Shelter homes are child care institutions. They could be run wholly by the government, or could be run by an NGO, to whom government allocates funds for the purpose. Either way, they are required to be registered with the state government. Juvenile Justice (Care and Protection of Children) Model Rules, 2016 ensures that standards are maintained by listing down necessary facilities and parameters on which auditors are expected to judge and review the homes.

According to a recent press release by the Ministry of Women and Child Development, as of 31 December 2017, out of the 9000-odd shelter homes in the country, 2,000 shelter homes were still unregistered.

After the hue and cry over the events of past two months, the Ministry claims that it has ordered audit of all shelters homes in collaboration with NCPR and ordered to shut down the ones which do not get their registration done.

Every childcare institution is required to have a management committee for monitoring the affairs of the home and progress of each child. The chairperson of this committee is the District Child Protection Officer.


Key Accused in Muzaffarpur Shelter Home Case

The Muzaffarpur Shelter Home was a registered one. The home, along with a residential vocational centre and an old age home, received funds to the tune of Rs 1 cr from the Centre and state governments, as per some reports.

The following have been named as the accused in the police chargesheet:

  • Brajesh Thakur: Owner of the now-blacklisted NGO which ran the shelter home. Thakur is said to be well-connected in the power corridors of Bihar, evident by the fact that he was appointed as the member of the Press Accreditation, Press Information Bureau and the Bihar Assembly Press Committee, among others.
  • Dilip Kumar Verma: Chairperson, Child Welfare Committee. Verma is absconding.
  • Vikas Kumar: Member, Child Welfare Committee
  • Ravi Raushan: Child Protection Officer, Chairperson of the Shelter Home Management Committee
  • Chandeshwar Verma: Involved with management of Shelter Home. He is also the husband of Manju Verma, Minister of Social Welfare Department, who recently resigned under immense pressure from the Opposition as well as leaders of BJP, her own party’s alliance partners.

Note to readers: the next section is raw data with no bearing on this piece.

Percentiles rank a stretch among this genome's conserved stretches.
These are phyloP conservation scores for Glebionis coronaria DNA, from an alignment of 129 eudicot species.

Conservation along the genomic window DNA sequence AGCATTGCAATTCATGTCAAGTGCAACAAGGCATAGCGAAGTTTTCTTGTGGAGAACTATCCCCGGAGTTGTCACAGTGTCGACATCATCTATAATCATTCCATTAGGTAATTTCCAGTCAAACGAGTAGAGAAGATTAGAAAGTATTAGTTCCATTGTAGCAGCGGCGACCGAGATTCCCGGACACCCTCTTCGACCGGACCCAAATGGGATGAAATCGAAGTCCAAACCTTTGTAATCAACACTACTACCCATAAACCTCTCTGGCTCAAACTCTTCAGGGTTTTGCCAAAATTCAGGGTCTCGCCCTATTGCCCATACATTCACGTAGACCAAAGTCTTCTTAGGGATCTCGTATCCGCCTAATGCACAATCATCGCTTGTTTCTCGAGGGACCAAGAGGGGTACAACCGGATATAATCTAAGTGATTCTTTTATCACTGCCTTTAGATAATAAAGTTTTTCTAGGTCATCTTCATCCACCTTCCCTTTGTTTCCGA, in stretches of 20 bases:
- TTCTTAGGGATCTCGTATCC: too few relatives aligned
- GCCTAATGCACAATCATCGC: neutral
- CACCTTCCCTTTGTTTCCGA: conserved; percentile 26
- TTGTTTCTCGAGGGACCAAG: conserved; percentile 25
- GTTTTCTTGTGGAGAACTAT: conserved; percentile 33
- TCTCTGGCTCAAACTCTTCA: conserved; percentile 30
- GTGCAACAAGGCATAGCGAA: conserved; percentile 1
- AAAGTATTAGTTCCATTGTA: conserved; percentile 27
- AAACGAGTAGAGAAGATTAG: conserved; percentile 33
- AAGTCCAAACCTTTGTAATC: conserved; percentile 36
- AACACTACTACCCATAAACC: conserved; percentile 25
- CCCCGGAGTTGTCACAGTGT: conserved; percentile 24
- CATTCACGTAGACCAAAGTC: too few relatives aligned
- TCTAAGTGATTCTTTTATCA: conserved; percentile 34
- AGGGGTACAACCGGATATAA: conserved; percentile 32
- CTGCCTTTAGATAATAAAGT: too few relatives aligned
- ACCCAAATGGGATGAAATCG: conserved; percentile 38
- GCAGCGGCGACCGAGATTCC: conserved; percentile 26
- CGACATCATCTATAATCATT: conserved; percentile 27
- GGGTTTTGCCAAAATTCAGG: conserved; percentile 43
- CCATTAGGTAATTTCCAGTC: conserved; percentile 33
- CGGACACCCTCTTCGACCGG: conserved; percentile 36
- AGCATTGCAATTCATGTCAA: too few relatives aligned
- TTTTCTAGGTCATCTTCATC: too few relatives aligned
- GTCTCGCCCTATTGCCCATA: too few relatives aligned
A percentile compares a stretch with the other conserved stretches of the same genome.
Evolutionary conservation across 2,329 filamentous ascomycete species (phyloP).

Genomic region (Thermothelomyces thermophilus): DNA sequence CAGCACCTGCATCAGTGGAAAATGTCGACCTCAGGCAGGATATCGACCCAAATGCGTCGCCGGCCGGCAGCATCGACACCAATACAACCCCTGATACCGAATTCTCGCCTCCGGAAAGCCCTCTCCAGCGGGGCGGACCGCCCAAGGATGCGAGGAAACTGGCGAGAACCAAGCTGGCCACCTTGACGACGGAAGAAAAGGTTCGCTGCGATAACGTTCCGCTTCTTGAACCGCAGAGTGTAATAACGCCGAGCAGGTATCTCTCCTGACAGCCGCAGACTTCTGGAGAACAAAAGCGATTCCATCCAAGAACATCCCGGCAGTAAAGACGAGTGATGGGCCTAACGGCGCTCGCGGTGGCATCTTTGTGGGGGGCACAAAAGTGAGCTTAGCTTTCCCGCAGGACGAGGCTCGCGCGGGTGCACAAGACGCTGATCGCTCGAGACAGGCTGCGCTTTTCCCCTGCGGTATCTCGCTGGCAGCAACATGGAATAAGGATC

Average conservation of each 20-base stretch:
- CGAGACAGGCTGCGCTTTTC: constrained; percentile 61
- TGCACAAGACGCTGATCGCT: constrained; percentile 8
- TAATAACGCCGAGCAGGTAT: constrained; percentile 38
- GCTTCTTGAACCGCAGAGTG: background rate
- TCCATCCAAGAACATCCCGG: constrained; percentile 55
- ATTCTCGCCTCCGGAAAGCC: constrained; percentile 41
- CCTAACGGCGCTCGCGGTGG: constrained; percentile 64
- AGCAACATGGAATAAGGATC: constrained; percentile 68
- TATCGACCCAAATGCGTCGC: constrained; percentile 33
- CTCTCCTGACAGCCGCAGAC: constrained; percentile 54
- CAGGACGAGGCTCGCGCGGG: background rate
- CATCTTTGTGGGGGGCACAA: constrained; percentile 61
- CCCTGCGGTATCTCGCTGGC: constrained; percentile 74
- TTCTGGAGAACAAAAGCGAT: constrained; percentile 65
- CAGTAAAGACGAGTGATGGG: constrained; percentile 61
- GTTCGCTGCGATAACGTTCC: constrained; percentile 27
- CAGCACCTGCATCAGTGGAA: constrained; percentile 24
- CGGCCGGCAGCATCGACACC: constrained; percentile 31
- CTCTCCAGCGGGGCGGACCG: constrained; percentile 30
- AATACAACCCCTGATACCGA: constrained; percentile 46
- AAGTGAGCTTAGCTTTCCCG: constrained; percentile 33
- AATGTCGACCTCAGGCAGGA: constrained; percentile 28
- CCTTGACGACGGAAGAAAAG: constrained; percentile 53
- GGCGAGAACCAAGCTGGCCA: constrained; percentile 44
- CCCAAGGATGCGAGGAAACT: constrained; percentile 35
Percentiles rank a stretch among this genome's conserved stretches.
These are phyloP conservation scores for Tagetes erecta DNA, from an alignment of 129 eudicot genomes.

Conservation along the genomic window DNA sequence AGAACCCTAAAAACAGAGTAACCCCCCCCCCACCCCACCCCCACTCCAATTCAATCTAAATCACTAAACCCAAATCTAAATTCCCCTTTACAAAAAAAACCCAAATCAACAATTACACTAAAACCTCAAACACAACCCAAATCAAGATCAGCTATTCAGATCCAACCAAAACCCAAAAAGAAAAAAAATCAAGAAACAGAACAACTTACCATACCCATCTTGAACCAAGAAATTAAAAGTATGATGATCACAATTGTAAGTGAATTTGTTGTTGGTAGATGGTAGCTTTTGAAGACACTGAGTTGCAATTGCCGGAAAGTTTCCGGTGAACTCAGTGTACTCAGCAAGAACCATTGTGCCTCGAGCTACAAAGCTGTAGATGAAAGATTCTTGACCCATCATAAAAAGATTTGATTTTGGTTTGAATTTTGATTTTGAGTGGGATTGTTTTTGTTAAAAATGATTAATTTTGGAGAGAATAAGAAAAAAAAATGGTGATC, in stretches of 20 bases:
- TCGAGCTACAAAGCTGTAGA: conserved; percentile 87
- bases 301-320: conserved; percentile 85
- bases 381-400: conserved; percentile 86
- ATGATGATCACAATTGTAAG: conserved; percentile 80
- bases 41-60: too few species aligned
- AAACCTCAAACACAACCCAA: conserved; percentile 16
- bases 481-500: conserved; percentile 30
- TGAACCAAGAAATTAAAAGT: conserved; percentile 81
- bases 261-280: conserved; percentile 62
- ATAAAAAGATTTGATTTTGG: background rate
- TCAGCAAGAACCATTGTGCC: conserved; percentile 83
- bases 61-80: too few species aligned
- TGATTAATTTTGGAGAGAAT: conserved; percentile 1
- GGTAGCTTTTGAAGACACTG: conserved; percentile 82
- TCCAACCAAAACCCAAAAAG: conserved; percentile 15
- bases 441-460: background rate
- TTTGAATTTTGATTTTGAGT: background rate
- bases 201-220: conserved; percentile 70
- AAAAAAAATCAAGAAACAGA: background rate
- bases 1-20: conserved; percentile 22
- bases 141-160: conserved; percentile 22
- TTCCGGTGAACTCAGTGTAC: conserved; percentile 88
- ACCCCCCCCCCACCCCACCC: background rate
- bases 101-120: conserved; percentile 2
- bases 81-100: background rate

• Officer bearers and employees of Shelter Home.

The Rot Runs Deep

As can be gathered from above, it was the responsibility of each and every one in the list of accused to ensure the protection and welfare of minor girls, who were under their care. Even a cursory glance at the positions held by the accused shows that they had special privileges and access given to them by the law, which they allegedly abused. More terrifying is the fact that all of them were appointed by the state government. It is in this context that the Supreme Court calling the horrific crimes committed in the shelter home, “state-sponsored incidents” makes complete sense.

Surprisingly (or not so surprisingly), the same NGO had got another government project for the rehabilitation of beggars, which was cancelled only after an FIR against Brajesh Thakur and others was filed, ie, almost three months after the TISS report was submitted.

It would therefore be safe to assume that at least officials of the Social Welfare Department were aware of the NGO’s culpability, and yet gave the project to that NGO.

So while Nitish Kumar rubbishes protests against the rape and torture of children by calling them politically motivated (to distract the citizens from the issue of corruption), someone must tell him that it was “corruption” – of officials at every level of the government machinery – because of which criminal activities went on unabated for four years, before an external auditor blew the lid off the crime.

(The author is a lawyer based in New Delhi, and a graduate from NALSAR University of Law. She currently works with a gender-rights and labour-rights advocacy group. This is an opinion piece. The views expressed are the author’s own. The Quint neither endorses nor is responsible for them.)